But how does Darwin define “fitness”? In the way he described it from his writing, it seems that he defines “fitness” in terms of survival success. So… the survival success of those who survive? Isn’t that a tautology? Sure, we can probably grant that tautologies sometimes are used for statement definitions ( e.g. “My father is a man.” ), but not as testable scientific statements – there can be nothing to test in a statement true by definition.

In the same book (The Descent of Man), Darwin also expressed his racism and sexism. Darwin argues that the male is an intrinsically more dominant figure than the woman. Darwin argues that because of the woman’s maternal instincts, women are more tender and selfless. But he also adds:

“It is generally admitted that with woman the powers of intuition, of rapid perception, and perhaps of imitation, are more strongly marked than in man; but some, at least, of these faculties are characteristic of lower races, and therefore of a past and lower state of civilization. The chief distinction in the intellectual powers of the two sexes is shewn by man’s attaining to a higher eminence, in whatever he takes up, than can woman – whether requiring deep thought, reason, or imagination, or merely the use of the senses and hands.” ( The Descent of Man, p. 576)

Does Darwin have available empirical evidence using natural selection (featuring changing environments) to support his claim of why men attain a higher eminence in pretty much everything… including intellectual powers?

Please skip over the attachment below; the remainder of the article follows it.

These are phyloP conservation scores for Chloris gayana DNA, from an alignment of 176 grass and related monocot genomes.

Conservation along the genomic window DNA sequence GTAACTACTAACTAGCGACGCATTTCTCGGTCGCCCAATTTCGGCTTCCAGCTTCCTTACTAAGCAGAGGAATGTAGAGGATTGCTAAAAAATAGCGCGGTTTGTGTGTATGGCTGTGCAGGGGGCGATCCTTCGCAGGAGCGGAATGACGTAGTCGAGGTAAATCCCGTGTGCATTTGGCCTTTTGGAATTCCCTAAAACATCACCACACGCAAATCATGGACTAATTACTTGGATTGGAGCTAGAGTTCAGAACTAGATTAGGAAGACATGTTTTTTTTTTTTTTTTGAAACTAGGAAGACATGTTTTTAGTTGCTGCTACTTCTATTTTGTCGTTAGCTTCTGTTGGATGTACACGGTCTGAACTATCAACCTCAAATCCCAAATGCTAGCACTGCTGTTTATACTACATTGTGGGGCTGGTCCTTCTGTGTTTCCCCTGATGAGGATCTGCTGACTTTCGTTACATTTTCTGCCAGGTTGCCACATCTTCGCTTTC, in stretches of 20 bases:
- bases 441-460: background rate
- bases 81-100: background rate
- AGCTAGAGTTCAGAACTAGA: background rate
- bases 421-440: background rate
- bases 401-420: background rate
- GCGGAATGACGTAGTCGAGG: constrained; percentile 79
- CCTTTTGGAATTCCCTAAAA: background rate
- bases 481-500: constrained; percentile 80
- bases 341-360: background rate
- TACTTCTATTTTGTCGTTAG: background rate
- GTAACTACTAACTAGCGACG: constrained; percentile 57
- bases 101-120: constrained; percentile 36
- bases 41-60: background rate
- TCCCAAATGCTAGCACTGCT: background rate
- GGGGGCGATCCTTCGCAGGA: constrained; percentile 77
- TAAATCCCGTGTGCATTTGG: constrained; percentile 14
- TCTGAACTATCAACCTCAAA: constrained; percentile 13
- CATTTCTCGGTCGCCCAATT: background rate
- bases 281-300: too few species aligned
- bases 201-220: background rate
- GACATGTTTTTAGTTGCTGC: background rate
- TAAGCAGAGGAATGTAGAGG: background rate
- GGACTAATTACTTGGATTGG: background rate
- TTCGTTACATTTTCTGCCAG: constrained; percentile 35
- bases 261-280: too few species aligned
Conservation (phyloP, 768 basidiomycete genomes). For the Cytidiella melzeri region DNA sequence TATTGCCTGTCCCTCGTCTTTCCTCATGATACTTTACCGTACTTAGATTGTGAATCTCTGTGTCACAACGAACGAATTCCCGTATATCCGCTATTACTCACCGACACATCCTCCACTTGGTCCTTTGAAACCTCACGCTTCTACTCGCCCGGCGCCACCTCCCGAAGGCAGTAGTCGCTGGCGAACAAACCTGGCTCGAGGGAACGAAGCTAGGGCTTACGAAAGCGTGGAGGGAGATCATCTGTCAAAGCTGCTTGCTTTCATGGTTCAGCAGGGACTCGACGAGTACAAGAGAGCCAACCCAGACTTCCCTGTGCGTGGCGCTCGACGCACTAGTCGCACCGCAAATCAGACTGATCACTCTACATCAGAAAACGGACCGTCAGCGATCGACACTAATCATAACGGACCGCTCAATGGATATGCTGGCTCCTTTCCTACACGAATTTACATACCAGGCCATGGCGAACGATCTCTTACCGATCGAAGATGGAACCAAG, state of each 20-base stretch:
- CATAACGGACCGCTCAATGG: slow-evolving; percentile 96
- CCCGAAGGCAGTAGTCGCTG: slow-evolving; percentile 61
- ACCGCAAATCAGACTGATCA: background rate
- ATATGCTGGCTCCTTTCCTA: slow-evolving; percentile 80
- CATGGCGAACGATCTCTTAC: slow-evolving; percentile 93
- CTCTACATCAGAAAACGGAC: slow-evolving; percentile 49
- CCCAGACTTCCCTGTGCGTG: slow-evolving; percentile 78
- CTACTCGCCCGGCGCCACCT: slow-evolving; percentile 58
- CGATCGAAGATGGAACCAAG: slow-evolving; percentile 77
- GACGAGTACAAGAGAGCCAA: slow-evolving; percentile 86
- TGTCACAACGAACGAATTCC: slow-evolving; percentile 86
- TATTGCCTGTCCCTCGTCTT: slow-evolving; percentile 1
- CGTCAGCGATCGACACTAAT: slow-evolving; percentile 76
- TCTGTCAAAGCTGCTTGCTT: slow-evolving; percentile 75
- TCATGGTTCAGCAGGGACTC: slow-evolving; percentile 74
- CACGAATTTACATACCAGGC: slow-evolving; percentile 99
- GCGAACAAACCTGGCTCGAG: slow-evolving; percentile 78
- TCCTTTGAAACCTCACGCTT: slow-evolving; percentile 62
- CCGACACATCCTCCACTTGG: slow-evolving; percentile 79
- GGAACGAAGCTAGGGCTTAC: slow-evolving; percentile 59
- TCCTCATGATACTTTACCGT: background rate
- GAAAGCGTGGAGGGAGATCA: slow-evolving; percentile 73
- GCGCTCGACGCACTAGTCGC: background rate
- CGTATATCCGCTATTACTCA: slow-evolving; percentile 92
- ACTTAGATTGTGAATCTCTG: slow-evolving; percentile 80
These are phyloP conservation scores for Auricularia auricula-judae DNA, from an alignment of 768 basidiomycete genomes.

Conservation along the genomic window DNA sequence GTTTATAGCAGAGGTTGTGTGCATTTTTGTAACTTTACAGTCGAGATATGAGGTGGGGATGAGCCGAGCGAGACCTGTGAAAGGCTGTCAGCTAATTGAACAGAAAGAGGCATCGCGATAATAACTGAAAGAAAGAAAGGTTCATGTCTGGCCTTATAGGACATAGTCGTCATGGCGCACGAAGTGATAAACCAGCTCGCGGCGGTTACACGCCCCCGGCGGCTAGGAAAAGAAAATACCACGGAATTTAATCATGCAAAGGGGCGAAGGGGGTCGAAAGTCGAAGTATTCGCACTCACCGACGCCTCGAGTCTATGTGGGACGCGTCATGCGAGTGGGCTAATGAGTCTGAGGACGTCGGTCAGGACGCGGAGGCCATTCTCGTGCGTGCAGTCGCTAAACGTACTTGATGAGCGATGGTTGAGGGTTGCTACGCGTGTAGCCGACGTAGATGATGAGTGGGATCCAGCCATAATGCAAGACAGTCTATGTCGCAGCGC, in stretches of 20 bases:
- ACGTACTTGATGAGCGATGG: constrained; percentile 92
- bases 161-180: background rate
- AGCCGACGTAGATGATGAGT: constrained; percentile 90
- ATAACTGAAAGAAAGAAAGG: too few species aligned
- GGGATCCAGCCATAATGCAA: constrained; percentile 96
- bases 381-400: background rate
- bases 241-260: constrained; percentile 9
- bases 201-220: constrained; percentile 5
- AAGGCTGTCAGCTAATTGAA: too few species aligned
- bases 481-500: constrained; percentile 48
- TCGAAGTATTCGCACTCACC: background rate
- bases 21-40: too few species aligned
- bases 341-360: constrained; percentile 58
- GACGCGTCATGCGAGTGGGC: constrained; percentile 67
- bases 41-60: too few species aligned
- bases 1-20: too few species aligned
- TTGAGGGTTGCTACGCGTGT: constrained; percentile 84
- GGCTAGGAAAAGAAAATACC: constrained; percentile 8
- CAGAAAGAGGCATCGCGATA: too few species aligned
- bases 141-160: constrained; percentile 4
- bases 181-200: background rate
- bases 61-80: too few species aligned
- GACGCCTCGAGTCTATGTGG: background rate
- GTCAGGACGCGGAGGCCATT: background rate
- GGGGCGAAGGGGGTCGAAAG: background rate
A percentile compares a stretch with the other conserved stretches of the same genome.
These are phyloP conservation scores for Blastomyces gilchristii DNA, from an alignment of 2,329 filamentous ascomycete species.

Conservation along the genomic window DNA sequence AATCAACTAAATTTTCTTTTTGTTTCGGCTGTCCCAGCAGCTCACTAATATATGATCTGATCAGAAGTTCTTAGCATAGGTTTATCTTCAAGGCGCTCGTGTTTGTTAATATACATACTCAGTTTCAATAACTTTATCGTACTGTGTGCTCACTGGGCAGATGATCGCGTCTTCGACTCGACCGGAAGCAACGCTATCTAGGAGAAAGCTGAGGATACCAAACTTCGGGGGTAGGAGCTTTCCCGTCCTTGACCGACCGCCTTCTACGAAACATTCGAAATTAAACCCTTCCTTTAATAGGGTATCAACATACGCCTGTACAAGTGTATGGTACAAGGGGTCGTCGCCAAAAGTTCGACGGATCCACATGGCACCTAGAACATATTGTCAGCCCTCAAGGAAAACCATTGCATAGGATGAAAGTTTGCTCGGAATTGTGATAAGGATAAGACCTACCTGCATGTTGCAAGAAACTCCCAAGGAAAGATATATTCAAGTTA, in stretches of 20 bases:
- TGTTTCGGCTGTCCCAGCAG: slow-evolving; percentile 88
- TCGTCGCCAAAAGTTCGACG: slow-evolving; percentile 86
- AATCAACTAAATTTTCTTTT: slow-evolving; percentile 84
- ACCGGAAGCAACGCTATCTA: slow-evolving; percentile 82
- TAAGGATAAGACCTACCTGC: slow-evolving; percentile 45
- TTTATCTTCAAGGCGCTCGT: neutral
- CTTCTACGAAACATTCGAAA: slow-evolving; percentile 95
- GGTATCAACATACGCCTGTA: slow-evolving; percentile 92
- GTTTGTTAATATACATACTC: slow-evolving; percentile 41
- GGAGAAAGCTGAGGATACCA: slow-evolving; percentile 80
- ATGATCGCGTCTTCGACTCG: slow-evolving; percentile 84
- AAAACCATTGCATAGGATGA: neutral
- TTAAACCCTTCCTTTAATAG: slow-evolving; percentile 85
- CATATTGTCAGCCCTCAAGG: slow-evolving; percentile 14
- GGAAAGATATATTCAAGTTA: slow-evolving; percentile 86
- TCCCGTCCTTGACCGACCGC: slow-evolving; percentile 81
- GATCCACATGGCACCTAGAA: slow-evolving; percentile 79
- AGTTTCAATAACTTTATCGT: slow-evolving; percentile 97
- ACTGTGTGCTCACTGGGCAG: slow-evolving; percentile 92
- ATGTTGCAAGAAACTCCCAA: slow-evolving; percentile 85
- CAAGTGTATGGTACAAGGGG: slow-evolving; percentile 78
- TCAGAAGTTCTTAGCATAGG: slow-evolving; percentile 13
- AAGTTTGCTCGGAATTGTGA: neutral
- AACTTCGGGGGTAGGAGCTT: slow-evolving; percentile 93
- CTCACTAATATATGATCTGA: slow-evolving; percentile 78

I do not see anything that gives empirical and objective data to support Darwin’s conclusions. What we can see are mere rationalization that tries to fit all observable human behavior to the Natural Selection framework. Was Darwin able to rationalize how morals could cohesively fit into the Natural Selection framework? Perhaps. Was he able to empirically and objectively test it? Well… there appears to be no evidence for it (at least not in the link provided).

Sure, we may grant that Darwin, from his “The Descent of Man”, concluded that man’s morality stems from the development of social instincts through natural selection. Sure we may grant that Darwin suggested that men are superior over women from the same book. Sure we may also grant that Darwin did write that the characteristic advantages of women are characteristic of “lower races” and “lower state of civilization”. We may even grant his explanations to be plausible. But his empirical data to support his conclusions is another story. I don’t think Darwin’s words ought to be treated as inerrant nor sacred. But then again who the hell am I, huh? For “freethinking atheists”, I’m just a stupid idiot sophist mystic who cannot think freely outside the box of religious credulity.

If that’s not the case, I guess we can just think that we just need more empirical data to support Darwinian claims on abstract questions such as questions regarding morality. With this, I guess the quest for the “missing link” continues.

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DISCLAIMER: Views expressed in this article represent the views of the author (hgamboa) and do not necessarily represent the editorial position of

Posted in ScienceComments (35)